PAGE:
Tomorrow (we suppose) the Apple Watch will be out. For months, there’s been lots of interesting documentation on Apple’s site — but it’s all about WatchKit, the framework used on the iPhone side to run “Watch” apps. Almost nothing about the Watch itself. I think most of my previous speculations were confirmed: specifically, the part about the Watch mostly being a remote display for the iPhone:

Perhaps… just a sequence of drawing orders? The important part is that there’ll be a single process on the Watch for doing the UI, and all the application-specific parts can be offloaded to the iPhone.

So, for now, the application logic will all be on the iPhone side — where the actual WatchKit part runs — and “assets”, meaning storyboards, xib files, and PNGs with pre-rendered icons, buttons and so forth, are downloaded to the Watch and displayed as needed. My back-of-the-napkins calculations about battery life (around 15 hours) still seem valid: Tim Cook said that you’d have to charge the Watch every night. I also said:

Watch OS … will not be a stripped-down iOS; maybe even not a Darwin derivative. It will be a highly optimized embedded system that runs as few processes as possible. It will be very robust because it will be able to do only a fixed set of functions.

Of course, this clashes with everybody else’s assumption that of course the Watch will be running iOS. Apple continues to be very careful about this: the OS that actually runs on the Watch is named nowhere that I could find. Likewise no hardware specs beyond the two screen’s pixel sizes were revealed. Details about the OS may not be revealed until next year, when developer apps supposedly may run on the device itself. It might make make sense for Apple to repurpose, say, the OS running on the smaller no-app iPods.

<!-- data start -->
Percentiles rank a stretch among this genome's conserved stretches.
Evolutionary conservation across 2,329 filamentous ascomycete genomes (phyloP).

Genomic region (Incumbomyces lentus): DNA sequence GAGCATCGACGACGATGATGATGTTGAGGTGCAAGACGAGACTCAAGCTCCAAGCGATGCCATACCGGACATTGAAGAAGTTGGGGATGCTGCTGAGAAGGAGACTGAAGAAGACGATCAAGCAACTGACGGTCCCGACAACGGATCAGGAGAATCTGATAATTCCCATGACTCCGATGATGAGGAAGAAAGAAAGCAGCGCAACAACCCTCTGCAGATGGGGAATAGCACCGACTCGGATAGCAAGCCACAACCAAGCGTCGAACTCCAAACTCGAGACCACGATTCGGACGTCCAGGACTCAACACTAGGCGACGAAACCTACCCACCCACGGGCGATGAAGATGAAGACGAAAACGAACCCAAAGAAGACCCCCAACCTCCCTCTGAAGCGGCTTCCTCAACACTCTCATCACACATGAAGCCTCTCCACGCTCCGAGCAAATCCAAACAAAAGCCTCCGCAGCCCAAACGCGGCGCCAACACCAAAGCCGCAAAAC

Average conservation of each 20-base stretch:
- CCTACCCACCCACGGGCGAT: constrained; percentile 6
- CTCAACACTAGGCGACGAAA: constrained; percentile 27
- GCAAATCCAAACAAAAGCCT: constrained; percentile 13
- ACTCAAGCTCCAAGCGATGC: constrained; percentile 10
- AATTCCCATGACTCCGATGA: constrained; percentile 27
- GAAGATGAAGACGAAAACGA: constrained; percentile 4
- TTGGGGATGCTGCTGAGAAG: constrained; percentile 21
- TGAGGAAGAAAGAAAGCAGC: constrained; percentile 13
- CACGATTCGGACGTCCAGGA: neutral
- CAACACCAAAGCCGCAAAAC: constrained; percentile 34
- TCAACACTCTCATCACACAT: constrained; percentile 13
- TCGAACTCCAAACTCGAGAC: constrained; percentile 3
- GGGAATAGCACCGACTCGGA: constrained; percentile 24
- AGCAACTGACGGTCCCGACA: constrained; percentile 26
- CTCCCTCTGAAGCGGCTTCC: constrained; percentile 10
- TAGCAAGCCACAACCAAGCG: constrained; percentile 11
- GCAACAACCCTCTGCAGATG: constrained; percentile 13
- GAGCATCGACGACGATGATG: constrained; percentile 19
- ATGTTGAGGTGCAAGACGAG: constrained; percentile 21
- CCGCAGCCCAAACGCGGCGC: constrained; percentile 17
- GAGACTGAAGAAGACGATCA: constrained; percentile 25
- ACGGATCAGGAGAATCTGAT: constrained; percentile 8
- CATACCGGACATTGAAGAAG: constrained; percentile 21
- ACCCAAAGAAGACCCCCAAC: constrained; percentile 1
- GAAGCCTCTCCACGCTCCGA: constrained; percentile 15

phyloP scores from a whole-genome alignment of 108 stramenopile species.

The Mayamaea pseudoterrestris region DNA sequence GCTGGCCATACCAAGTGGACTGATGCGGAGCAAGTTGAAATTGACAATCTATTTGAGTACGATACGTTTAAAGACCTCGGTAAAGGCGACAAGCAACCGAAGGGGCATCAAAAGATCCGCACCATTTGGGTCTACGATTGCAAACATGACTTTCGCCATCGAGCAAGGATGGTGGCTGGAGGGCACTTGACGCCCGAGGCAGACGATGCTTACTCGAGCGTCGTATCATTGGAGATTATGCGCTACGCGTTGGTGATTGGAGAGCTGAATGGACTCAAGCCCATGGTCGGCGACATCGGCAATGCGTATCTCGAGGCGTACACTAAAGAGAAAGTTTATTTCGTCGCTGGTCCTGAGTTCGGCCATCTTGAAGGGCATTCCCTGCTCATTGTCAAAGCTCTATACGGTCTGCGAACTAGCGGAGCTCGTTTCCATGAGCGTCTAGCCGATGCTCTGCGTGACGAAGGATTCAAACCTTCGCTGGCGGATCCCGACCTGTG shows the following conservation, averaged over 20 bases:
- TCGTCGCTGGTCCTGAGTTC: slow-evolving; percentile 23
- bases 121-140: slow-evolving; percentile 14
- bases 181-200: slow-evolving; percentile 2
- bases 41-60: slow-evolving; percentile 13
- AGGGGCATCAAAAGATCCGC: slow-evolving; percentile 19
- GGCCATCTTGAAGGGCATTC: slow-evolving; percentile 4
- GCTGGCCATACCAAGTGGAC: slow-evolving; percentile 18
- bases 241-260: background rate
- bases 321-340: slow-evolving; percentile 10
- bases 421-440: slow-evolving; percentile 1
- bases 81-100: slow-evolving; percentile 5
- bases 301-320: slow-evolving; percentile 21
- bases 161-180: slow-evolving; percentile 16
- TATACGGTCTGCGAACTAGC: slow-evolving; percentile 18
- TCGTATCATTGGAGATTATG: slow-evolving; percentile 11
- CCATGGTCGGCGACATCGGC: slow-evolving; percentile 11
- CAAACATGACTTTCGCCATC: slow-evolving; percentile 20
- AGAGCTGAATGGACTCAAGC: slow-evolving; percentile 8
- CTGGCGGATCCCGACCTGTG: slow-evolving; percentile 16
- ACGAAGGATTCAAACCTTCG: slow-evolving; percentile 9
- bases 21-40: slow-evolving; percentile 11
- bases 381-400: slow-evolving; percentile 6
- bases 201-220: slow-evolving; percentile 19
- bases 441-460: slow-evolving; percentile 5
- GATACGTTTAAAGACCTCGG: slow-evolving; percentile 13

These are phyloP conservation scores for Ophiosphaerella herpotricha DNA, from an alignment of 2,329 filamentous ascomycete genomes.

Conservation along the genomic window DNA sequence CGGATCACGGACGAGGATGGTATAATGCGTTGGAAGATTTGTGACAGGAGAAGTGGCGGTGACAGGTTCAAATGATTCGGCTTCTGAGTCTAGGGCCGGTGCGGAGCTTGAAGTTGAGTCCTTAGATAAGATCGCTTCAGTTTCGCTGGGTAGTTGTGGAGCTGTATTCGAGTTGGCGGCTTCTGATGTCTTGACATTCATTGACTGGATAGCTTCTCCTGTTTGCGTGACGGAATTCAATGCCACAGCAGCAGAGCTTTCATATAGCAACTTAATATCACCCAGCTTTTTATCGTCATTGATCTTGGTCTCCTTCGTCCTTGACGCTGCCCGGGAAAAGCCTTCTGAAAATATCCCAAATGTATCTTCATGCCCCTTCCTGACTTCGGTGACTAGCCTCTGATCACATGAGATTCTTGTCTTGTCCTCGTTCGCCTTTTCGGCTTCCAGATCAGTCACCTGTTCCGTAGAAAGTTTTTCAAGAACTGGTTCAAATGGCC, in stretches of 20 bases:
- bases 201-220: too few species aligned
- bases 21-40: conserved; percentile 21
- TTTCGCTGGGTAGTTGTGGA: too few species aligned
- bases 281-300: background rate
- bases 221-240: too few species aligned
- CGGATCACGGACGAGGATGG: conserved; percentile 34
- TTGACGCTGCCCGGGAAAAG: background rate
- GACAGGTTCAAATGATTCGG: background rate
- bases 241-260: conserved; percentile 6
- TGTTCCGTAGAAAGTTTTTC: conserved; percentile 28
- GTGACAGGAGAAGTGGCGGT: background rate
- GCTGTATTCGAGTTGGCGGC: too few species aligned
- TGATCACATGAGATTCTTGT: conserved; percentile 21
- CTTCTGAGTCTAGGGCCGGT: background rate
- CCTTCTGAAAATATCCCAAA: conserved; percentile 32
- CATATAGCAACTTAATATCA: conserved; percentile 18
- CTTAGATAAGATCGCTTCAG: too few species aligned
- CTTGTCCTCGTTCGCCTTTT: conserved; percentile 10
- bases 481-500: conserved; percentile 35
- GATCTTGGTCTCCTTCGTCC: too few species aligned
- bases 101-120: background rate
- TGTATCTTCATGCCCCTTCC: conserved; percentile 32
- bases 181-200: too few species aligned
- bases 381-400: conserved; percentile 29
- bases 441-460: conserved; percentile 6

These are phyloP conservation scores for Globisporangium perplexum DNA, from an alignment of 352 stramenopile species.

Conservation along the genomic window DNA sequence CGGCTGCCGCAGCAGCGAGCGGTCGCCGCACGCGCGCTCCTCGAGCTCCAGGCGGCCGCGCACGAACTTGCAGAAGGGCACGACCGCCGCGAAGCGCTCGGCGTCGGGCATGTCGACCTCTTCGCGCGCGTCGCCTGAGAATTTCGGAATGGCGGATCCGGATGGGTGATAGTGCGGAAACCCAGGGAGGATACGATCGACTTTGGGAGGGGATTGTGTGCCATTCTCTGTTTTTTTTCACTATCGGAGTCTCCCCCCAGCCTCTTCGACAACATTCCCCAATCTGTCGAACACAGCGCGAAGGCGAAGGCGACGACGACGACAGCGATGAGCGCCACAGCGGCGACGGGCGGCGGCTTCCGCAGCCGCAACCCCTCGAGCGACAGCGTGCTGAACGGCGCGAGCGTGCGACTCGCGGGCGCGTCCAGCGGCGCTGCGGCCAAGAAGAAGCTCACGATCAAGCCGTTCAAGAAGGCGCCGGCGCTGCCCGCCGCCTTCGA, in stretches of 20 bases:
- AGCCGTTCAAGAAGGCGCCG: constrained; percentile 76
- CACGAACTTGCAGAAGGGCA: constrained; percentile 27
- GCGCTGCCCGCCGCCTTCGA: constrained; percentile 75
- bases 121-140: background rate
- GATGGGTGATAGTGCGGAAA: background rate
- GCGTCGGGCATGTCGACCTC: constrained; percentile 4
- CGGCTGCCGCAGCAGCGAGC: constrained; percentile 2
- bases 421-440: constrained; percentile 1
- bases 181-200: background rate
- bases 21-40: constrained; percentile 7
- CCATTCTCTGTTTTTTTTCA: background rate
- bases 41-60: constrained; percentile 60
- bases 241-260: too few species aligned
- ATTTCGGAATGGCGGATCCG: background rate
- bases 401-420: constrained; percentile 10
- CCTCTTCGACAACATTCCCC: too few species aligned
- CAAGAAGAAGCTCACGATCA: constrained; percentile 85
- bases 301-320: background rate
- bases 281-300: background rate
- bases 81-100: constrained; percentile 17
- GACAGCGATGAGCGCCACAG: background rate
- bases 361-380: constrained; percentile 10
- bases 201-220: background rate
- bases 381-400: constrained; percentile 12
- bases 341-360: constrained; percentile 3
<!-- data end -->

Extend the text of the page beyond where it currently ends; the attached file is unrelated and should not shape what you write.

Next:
Beyond speculations about functionality, rumors have concentrated on price and updatability. I’m not competent to speculate about prices, but John Gruber’s final thoughts on the issue seem very reasonable.

Opinions are split on updatability, since few of Apple’s products can be upgraded, and none can have their hardware updated to a next generation. Then again, here’s a completely new type of product, smaller and (in some versions) more expensive than any other; it’s also, perhaps, the most personal Apple product ever. If you get an expensive Watch, say, as a graduation present — with an engraving, perhaps — you’ll be very reluctant to dispose of it and get a new one in a few years, even if the new version does much more.

At absolute minimum, the battery will have to be replaceable, and in my opinion, the entire Watch module (probably including the battery, probably excluding the display) will be upgradeable for a fee once a better version comes out — maybe not forever, but for at least 2 or 3 generations. We’ll see.